PHOTOGRAPHER'S JOURNAL: For nearly 35 years I have lived in the narrow valley carved by the waters of the Shepaug River and just a bit over a mile from the dam that holds back its headwaters, and yet until several years ago I had never seen the two artificial lakes that are close to the river's source or the two dams that were built there in the 1930s. The waters were dammed and diverted by Waterbury under coercive legislation passed by the Connecticut legislature in 1897 that gave Waterbury wide powers to draw water anywhere they chose. They say it was a sign that Waterbury industrialists had seized control from the landed gentry in the fertile hills.
The only active road into the area passes over the dam with signs clearly marked, "keep out," and a station beyond. So firm is the warning, it has left me, so far, utterly intimidated. However, I kept looking for other ways in via forgotten roads that once crossed the valley, and several years ago I had success. Last week my friend suggested a visit might be productive now after recent rain. This picture of Shepaug headwaters was taken then.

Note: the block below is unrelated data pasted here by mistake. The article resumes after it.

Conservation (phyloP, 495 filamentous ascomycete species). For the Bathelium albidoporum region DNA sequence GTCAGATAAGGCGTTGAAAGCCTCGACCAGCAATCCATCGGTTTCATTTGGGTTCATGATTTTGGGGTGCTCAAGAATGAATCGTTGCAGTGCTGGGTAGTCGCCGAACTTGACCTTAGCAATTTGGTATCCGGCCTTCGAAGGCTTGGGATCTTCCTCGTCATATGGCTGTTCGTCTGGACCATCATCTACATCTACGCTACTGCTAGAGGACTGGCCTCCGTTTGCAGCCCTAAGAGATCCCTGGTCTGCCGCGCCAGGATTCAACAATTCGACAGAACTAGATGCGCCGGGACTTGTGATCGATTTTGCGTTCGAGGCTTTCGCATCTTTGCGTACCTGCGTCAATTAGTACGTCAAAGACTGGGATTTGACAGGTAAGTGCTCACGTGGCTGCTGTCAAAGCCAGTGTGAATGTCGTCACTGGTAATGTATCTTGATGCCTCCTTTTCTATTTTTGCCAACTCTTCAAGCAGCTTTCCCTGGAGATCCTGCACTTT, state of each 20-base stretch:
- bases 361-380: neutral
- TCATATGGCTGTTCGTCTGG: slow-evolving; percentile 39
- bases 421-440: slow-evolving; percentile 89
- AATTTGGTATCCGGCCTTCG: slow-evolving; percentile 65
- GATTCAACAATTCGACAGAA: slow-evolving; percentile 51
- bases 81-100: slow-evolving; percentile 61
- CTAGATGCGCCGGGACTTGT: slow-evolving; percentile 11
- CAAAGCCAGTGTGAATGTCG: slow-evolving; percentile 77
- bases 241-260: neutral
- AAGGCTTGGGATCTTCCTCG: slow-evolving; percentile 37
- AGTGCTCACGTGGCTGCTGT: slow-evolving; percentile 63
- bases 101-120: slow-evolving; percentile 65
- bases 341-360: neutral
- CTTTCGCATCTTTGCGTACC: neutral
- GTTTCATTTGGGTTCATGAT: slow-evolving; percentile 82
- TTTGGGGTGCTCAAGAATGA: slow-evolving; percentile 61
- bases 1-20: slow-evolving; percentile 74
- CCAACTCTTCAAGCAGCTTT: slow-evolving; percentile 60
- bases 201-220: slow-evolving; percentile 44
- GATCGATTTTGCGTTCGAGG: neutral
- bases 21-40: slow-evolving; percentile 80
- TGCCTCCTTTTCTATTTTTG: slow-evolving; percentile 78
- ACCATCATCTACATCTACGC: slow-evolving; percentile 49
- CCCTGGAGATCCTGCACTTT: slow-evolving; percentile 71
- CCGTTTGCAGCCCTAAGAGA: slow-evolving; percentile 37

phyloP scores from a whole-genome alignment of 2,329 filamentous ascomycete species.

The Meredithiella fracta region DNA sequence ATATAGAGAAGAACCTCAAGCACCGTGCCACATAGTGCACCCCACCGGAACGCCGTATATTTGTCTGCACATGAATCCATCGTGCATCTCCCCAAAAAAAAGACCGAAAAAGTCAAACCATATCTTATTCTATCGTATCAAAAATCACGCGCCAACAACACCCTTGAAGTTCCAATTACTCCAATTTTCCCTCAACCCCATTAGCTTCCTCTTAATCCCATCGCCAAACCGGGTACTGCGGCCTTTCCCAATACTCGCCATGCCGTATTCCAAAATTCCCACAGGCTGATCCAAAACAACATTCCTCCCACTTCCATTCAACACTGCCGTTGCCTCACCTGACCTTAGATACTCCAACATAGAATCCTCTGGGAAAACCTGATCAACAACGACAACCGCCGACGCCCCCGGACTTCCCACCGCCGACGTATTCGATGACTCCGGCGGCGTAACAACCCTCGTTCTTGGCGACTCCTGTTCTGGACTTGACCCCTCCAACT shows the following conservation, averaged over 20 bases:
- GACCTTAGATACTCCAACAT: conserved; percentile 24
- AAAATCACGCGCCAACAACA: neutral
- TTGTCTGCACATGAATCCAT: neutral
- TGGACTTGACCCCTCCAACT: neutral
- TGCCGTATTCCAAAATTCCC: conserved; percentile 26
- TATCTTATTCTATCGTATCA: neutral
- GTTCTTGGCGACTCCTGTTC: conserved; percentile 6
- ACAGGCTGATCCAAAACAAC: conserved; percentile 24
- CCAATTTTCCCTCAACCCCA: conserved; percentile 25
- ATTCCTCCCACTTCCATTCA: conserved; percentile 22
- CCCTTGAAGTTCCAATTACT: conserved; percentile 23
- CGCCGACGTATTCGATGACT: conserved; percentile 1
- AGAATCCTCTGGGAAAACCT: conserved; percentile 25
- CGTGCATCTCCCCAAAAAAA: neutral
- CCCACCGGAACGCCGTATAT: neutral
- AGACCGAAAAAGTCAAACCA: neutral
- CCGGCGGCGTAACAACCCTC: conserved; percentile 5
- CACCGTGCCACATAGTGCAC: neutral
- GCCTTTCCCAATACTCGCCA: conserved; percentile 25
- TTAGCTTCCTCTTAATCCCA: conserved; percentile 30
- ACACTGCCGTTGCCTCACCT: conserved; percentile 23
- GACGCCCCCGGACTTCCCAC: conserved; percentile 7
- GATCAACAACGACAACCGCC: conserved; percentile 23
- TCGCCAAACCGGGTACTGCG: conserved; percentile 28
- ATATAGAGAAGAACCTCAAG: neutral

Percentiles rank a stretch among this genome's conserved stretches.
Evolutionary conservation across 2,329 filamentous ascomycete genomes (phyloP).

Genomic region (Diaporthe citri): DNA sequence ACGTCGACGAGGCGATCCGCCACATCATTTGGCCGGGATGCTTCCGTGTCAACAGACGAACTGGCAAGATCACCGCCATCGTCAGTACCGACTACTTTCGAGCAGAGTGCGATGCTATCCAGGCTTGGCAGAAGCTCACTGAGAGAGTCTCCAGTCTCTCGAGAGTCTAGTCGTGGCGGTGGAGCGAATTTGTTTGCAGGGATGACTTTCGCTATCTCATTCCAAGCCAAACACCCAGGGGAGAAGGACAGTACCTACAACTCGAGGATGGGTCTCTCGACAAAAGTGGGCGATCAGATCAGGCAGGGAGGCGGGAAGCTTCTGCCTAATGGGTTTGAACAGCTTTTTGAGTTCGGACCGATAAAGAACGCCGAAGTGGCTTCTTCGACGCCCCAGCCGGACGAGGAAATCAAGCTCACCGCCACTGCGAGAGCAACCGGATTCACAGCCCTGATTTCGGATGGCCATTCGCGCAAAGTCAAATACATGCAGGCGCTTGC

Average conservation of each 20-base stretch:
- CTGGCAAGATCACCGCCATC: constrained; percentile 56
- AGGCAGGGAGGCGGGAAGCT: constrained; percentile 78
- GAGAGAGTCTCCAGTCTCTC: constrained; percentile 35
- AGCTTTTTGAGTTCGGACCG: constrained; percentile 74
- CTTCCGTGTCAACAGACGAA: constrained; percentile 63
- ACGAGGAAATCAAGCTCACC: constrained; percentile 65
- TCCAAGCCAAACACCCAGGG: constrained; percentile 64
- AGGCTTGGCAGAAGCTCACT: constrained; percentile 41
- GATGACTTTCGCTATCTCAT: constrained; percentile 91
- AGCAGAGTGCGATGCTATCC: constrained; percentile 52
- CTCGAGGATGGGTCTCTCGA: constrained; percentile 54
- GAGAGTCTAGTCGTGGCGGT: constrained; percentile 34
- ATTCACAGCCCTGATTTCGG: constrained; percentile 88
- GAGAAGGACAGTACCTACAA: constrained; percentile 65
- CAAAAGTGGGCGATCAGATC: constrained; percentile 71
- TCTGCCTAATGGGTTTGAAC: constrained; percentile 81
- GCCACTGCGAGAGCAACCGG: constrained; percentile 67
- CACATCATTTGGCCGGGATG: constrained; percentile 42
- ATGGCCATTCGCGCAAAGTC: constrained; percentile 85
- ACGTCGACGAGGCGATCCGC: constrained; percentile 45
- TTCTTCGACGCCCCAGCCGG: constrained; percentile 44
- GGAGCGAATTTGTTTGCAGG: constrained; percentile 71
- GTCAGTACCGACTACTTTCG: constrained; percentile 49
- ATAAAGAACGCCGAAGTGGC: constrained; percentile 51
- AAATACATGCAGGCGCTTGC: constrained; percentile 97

The trail leads back to a spot I have named eyelash falls for two small falls at the point the trail reaches a small stream. The stream bed is made of large rocks and boulders, and often there is no sign of water except the constant rushing beneath the rocks. At a point where the boulders become too large to easily climb over the stream divides in a tiny delta, and arrives via several small waterfalls at the side of the Upper Shepaug Reservoir, sometimes called Cairns Reservoir. It is a vast lake, and one could easily believe it was somewhere in the wilderness of Alaska. It was therefore a surprise later to come on two deflated rubber row boats in a spot where the woods had flooded, and then we saw two canoes neatly left, and we knew others had found, perhaps made, this trail.
Next goal - to reach the upper dam.